• Saoirse Ronan is adorable: Here’s what the Brooklyn actress told the Hollywood Reporter about her recent NYFCC win: “Thank you so, so much. I only heard a couple of hours ago; I was in the car on the way home and I almost crashed into a bus. But yeah, it’s really an absolute honor, I have to say. I’m back in Dublin and I genuinely did almost crash into a bus.”
  • Why Turkey called in five Lord of the Rings experts in a recent trial: According to GQ, “A Turkish man, Bilgin Ciftci, made a meme comparing the President of Turkey, Recep Tayyip Erdogan, to the Lord of the Rings series’ tiny CGI creature Gollum. Insulting the President is a crime in Turkey, and so Ciftci is on trial, but it all comes down to this: Is comparing someone to Gollum an insult?” To decide, the court brought in two academics, two behavioral scientists/psychologists and a television/film expert to talk about Gollum. This happened.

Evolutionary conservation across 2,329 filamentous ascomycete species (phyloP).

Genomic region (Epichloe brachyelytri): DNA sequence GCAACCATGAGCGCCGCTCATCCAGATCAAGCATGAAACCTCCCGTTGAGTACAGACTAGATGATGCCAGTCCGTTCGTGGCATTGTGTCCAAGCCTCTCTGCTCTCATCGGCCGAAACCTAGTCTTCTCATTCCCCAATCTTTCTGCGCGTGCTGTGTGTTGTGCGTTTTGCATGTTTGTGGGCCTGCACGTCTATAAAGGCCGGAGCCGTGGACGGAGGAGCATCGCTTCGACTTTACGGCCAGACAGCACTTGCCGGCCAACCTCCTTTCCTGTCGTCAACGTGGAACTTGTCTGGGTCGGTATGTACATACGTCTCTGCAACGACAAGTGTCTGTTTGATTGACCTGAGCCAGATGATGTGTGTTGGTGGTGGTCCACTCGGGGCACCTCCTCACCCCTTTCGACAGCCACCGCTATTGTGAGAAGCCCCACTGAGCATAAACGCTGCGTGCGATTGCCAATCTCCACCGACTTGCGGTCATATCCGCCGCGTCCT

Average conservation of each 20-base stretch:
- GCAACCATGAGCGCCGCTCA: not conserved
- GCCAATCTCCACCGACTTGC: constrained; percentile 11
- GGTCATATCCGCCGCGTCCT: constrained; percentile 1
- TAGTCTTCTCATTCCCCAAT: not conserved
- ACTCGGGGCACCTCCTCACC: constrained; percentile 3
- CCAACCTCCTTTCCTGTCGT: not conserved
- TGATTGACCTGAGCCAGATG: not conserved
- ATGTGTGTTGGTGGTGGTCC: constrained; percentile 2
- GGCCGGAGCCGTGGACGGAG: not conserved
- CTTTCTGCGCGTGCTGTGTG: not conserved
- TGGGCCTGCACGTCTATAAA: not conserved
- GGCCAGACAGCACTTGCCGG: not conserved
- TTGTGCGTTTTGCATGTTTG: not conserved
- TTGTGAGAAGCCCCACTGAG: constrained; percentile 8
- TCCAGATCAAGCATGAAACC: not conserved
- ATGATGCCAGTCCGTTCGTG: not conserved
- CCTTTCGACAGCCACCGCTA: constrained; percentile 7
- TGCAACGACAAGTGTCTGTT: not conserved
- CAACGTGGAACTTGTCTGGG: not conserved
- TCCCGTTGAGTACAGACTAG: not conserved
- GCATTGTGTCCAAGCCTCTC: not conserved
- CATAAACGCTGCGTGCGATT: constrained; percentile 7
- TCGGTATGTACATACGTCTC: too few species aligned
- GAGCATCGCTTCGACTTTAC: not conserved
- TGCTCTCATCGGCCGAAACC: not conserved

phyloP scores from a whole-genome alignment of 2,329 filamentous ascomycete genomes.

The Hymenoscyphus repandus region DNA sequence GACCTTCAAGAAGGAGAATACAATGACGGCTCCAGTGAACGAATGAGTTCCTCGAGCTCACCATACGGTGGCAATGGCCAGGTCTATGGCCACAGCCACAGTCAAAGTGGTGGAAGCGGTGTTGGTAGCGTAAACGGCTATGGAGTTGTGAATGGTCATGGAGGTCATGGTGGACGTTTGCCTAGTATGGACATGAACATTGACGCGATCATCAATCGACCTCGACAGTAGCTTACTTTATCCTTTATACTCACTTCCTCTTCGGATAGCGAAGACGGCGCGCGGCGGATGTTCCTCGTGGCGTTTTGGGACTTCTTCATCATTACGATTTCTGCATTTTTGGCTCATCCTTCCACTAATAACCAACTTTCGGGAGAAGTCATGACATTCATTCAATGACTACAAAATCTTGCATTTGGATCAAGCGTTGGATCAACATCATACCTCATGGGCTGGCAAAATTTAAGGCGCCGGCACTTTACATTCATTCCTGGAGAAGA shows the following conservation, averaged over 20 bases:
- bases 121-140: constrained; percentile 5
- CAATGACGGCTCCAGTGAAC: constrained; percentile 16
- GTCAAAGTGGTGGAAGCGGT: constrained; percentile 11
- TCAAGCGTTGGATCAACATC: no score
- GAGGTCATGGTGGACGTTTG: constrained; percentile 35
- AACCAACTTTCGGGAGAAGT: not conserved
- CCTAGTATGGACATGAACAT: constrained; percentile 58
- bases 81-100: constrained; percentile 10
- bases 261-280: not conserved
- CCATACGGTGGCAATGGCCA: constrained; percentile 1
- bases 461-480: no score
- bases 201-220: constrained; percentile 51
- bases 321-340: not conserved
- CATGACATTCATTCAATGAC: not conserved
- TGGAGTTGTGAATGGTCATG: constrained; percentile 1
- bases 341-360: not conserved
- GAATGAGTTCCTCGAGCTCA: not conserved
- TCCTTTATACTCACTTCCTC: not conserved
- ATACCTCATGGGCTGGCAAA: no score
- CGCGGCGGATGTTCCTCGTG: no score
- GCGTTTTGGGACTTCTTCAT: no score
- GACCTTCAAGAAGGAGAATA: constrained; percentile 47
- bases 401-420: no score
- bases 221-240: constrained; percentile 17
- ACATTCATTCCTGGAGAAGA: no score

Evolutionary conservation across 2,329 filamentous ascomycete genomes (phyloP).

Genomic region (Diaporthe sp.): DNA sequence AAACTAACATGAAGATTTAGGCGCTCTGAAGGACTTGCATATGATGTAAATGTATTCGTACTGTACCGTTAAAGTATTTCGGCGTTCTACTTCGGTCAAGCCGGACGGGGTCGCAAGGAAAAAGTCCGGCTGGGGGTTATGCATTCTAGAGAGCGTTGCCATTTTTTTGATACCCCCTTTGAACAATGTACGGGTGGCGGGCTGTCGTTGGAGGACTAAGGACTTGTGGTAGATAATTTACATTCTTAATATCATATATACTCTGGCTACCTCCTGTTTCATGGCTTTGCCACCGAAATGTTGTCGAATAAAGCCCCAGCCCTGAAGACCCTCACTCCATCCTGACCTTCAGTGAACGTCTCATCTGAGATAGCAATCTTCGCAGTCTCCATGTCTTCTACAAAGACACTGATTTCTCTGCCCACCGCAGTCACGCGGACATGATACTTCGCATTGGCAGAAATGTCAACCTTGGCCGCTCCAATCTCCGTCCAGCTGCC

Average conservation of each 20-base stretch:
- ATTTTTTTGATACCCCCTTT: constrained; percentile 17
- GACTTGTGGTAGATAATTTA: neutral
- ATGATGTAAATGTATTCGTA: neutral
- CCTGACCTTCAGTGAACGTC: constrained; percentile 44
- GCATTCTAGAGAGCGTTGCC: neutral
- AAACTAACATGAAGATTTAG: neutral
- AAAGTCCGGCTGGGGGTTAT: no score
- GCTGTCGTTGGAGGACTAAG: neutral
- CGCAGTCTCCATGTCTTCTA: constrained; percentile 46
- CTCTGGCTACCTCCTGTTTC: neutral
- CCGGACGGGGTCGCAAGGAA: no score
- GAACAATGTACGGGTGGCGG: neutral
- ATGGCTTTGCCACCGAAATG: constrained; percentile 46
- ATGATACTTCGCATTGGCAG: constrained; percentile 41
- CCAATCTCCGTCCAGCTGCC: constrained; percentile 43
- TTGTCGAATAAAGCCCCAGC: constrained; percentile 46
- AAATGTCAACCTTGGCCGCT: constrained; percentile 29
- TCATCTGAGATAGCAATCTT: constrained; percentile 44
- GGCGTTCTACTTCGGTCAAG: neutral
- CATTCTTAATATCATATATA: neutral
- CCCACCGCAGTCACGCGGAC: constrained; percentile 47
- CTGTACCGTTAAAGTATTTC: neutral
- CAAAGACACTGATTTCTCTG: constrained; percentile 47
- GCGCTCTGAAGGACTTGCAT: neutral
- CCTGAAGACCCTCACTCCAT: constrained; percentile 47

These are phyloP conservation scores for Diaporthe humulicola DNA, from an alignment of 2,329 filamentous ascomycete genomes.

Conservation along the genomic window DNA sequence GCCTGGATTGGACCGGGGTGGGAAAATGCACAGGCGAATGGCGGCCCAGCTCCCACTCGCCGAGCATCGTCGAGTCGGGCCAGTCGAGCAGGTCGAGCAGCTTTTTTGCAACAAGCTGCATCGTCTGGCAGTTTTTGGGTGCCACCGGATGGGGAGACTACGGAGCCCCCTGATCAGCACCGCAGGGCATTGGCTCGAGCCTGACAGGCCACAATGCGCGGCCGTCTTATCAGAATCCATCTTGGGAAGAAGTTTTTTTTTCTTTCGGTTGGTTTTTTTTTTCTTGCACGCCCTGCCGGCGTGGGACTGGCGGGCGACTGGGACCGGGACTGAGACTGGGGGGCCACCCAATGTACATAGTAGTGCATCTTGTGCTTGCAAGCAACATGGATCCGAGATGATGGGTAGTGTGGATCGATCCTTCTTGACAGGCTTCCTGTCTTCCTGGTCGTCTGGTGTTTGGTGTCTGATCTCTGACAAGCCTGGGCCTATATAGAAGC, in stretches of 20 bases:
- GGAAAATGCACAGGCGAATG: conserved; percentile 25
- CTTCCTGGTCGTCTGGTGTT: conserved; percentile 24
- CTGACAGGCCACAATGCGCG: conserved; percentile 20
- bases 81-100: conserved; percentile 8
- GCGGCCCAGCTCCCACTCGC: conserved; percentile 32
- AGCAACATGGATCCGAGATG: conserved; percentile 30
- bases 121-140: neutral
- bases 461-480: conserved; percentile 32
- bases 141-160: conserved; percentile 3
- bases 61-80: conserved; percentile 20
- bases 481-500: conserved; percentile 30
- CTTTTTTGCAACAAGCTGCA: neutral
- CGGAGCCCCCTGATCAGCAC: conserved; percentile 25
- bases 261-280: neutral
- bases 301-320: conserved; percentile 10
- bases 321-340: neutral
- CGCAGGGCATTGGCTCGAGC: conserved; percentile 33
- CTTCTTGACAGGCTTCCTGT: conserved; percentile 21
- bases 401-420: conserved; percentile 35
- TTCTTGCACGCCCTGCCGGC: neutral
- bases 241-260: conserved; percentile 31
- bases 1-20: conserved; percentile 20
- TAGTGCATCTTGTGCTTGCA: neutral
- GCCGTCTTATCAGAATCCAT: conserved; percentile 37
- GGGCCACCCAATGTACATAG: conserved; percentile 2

• They looked ugly on purpose: The New York Times interviewed Spotlight costume designer, Wendy Chuck, about “what makes newsroom-chic, and the challenges of making movie stars look like journalists.” According to Chuck, dressing like a journalist involves thinking, “You don’t really care; you’ve got other things to think about that are not clothes … Nobody is going to be able to read much into you.”
  • Sight & Sound: The international film magazine Sight & Sound released its annual top 20 list on November 27. Last year, the list included Best Picture nominees Boyhood, Grand Budapest Hotel, Wolf of Wall Street, Whiplash and Birdman (and Best Foreign Language Film nominees Leviathan and Ida). This year, it seems niche-r; the only movies I’ve really heard of on the list are Carol, Mad Max, 45 Years, Son of Saul, Anomalisa and Inside Out, and of those, only Carol and Inside Out have only seriously been in the Best Picture conversation.
  • Big year for Oscars viewership? At this year’s ceremony, nominees could be large money-making movies like The Martian, Inside Out, Creed and Straight Outta Compton and popular actors like the Oscar-less but meme-able Leonardo DiCaprio. AwardsDaily thinks that this year might be a big one in terms of Academy Awards audience size.